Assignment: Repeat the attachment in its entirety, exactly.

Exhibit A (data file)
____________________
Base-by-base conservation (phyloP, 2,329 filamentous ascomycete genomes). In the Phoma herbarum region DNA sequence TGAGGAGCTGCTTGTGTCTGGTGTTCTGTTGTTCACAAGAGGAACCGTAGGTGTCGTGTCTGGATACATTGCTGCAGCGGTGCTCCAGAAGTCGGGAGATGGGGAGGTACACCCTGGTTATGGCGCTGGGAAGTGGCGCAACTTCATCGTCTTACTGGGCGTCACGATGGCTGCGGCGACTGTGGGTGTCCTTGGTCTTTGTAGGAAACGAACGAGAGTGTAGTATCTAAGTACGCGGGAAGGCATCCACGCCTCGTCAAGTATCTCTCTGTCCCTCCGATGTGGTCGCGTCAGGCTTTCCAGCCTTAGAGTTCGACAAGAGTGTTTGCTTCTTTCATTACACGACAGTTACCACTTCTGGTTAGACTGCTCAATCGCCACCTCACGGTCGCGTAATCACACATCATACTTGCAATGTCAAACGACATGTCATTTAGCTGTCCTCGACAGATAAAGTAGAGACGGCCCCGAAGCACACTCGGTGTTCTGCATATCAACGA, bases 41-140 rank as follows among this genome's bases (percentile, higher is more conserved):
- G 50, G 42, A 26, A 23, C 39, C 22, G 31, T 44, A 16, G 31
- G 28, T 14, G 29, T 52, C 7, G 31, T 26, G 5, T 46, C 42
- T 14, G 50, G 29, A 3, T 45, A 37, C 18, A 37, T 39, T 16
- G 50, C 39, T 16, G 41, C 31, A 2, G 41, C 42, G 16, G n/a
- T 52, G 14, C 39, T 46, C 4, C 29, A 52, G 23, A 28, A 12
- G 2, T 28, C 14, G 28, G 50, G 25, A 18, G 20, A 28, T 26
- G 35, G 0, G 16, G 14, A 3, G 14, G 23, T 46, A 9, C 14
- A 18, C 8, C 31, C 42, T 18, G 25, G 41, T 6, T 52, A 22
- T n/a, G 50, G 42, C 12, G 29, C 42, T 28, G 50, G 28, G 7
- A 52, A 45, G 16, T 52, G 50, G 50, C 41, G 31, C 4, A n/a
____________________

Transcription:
Base-by-base conservation (phyloP, 2,329 filamentous ascomycete genomes). In the Phoma herbarum region DNA sequence TGAGGAGCTGCTTGTGTCTGGTGTTCTGTTGTTCACAAGAGGAACCGTAGGTGTCGTGTCTGGATACATTGCTGCAGCGGTGCTCCAGAAGTCGGGAGATGGGGAGGTACACCCTGGTTATGGCGCTGGGAAGTGGCGCAACTTCATCGTCTTACTGGGCGTCACGATGGCTGCGGCGACTGTGGGTGTCCTTGGTCTTTGTAGGAAACGAACGAGAGTGTAGTATCTAAGTACGCGGGAAGGCATCCACGCCTCGTCAAGTATCTCTCTGTCCCTCCGATGTGGTCGCGTCAGGCTTTCCAGCCTTAGAGTTCGACAAGAGTGTTTGCTTCTTTCATTACACGACAGTTACCACTTCTGGTTAGACTGCTCAATCGCCACCTCACGGTCGCGTAATCACACATCATACTTGCAATGTCAAACGACATGTCATTTAGCTGTCCTCGACAGATAAAGTAGAGACGGCCCCGAAGCACACTCGGTGTTCTGCATATCAACGA, bases 41-140 rank as follows among this genome's bases (percentile, higher is more conserved):
- G 50, G 42, A 26, A 23, C 39, C 22, G 31, T 44, A 16, G 31
- G 28, T 14, G 29, T 52, C 7, G 31, T 26, G 5, T 46, C 42
- T 14, G 50, G 29, A 3, T 45, A 37, C 18, A 37, T 39, T 16
- G 50, C 39, T 16, G 41, C 31, A 2, G 41, C 42, G 16, G n/a
- T 52, G 14, C 39, T 46, C 4, C 29, A 52, G 23, A 28, A 12
- G 2, T 28, C 14, G 28, G 50, G 25, A 18, G 20, A 28, T 26
- G 35, G 0, G 16, G 14, A 3, G 14, G 23, T 46, A 9, C 14
- A 18, C 8, C 31, C 42, T 18, G 25, G 41, T 6, T 52, A 22
- T n/a, G 50, G 42, C 12, G 29, C 42, T 28, G 50, G 28, G 7
- A 52, A 45, G 16, T 52, G 50, G 50, C 41, G 31, C 4, A n/a